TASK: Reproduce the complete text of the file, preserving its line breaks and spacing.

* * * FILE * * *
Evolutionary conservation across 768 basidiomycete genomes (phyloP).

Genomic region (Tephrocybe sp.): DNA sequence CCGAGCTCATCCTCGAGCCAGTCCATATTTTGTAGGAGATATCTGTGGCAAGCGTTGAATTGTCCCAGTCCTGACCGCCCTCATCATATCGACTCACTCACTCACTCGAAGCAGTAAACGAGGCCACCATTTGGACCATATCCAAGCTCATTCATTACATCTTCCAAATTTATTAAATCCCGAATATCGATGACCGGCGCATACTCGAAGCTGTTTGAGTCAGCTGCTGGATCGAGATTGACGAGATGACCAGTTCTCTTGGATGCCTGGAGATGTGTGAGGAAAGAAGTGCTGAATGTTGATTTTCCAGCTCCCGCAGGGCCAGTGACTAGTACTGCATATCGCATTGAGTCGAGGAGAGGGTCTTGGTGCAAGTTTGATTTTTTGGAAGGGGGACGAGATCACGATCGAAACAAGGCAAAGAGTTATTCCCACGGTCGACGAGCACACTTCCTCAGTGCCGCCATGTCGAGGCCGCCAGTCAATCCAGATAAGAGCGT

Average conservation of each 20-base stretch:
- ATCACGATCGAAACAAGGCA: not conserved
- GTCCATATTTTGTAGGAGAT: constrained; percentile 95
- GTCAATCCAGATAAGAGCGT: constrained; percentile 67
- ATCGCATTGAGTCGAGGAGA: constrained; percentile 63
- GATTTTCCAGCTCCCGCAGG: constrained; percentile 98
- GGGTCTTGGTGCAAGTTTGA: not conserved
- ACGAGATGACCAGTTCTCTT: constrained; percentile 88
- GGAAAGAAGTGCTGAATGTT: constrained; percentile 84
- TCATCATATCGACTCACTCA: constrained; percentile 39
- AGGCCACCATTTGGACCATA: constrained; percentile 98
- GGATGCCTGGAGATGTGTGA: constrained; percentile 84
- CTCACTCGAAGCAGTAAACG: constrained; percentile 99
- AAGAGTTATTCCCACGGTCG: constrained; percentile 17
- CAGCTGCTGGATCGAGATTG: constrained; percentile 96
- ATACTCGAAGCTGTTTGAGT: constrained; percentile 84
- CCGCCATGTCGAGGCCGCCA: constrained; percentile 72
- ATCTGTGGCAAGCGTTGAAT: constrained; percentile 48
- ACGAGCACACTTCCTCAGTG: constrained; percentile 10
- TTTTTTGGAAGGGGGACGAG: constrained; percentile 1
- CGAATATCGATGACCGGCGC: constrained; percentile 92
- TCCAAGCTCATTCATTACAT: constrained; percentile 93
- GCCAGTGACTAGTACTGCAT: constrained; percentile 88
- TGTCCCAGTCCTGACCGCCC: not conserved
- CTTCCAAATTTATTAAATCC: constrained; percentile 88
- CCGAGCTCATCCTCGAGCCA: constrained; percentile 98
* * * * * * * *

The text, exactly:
Evolutionary conservation across 768 basidiomycete genomes (phyloP).

Genomic region (Tephrocybe sp.): DNA sequence CCGAGCTCATCCTCGAGCCAGTCCATATTTTGTAGGAGATATCTGTGGCAAGCGTTGAATTGTCCCAGTCCTGACCGCCCTCATCATATCGACTCACTCACTCACTCGAAGCAGTAAACGAGGCCACCATTTGGACCATATCCAAGCTCATTCATTACATCTTCCAAATTTATTAAATCCCGAATATCGATGACCGGCGCATACTCGAAGCTGTTTGAGTCAGCTGCTGGATCGAGATTGACGAGATGACCAGTTCTCTTGGATGCCTGGAGATGTGTGAGGAAAGAAGTGCTGAATGTTGATTTTCCAGCTCCCGCAGGGCCAGTGACTAGTACTGCATATCGCATTGAGTCGAGGAGAGGGTCTTGGTGCAAGTTTGATTTTTTGGAAGGGGGACGAGATCACGATCGAAACAAGGCAAAGAGTTATTCCCACGGTCGACGAGCACACTTCCTCAGTGCCGCCATGTCGAGGCCGCCAGTCAATCCAGATAAGAGCGT

Average conservation of each 20-base stretch:
- ATCACGATCGAAACAAGGCA: not conserved
- GTCCATATTTTGTAGGAGAT: constrained; percentile 95
- GTCAATCCAGATAAGAGCGT: constrained; percentile 67
- ATCGCATTGAGTCGAGGAGA: constrained; percentile 63
- GATTTTCCAGCTCCCGCAGG: constrained; percentile 98
- GGGTCTTGGTGCAAGTTTGA: not conserved
- ACGAGATGACCAGTTCTCTT: constrained; percentile 88
- GGAAAGAAGTGCTGAATGTT: constrained; percentile 84
- TCATCATATCGACTCACTCA: constrained; percentile 39
- AGGCCACCATTTGGACCATA: constrained; percentile 98
- GGATGCCTGGAGATGTGTGA: constrained; percentile 84
- CTCACTCGAAGCAGTAAACG: constrained; percentile 99
- AAGAGTTATTCCCACGGTCG: constrained; percentile 17
- CAGCTGCTGGATCGAGATTG: constrained; percentile 96
- ATACTCGAAGCTGTTTGAGT: constrained; percentile 84
- CCGCCATGTCGAGGCCGCCA: constrained; percentile 72
- ATCTGTGGCAAGCGTTGAAT: constrained; percentile 48
- ACGAGCACACTTCCTCAGTG: constrained; percentile 10
- TTTTTTGGAAGGGGGACGAG: constrained; percentile 1
- CGAATATCGATGACCGGCGC: constrained; percentile 92
- TCCAAGCTCATTCATTACAT: constrained; percentile 93
- GCCAGTGACTAGTACTGCAT: constrained; percentile 88
- TGTCCCAGTCCTGACCGCCC: not conserved
- CTTCCAAATTTATTAAATCC: constrained; percentile 88
- CCGAGCTCATCCTCGAGCCA: constrained; percentile 98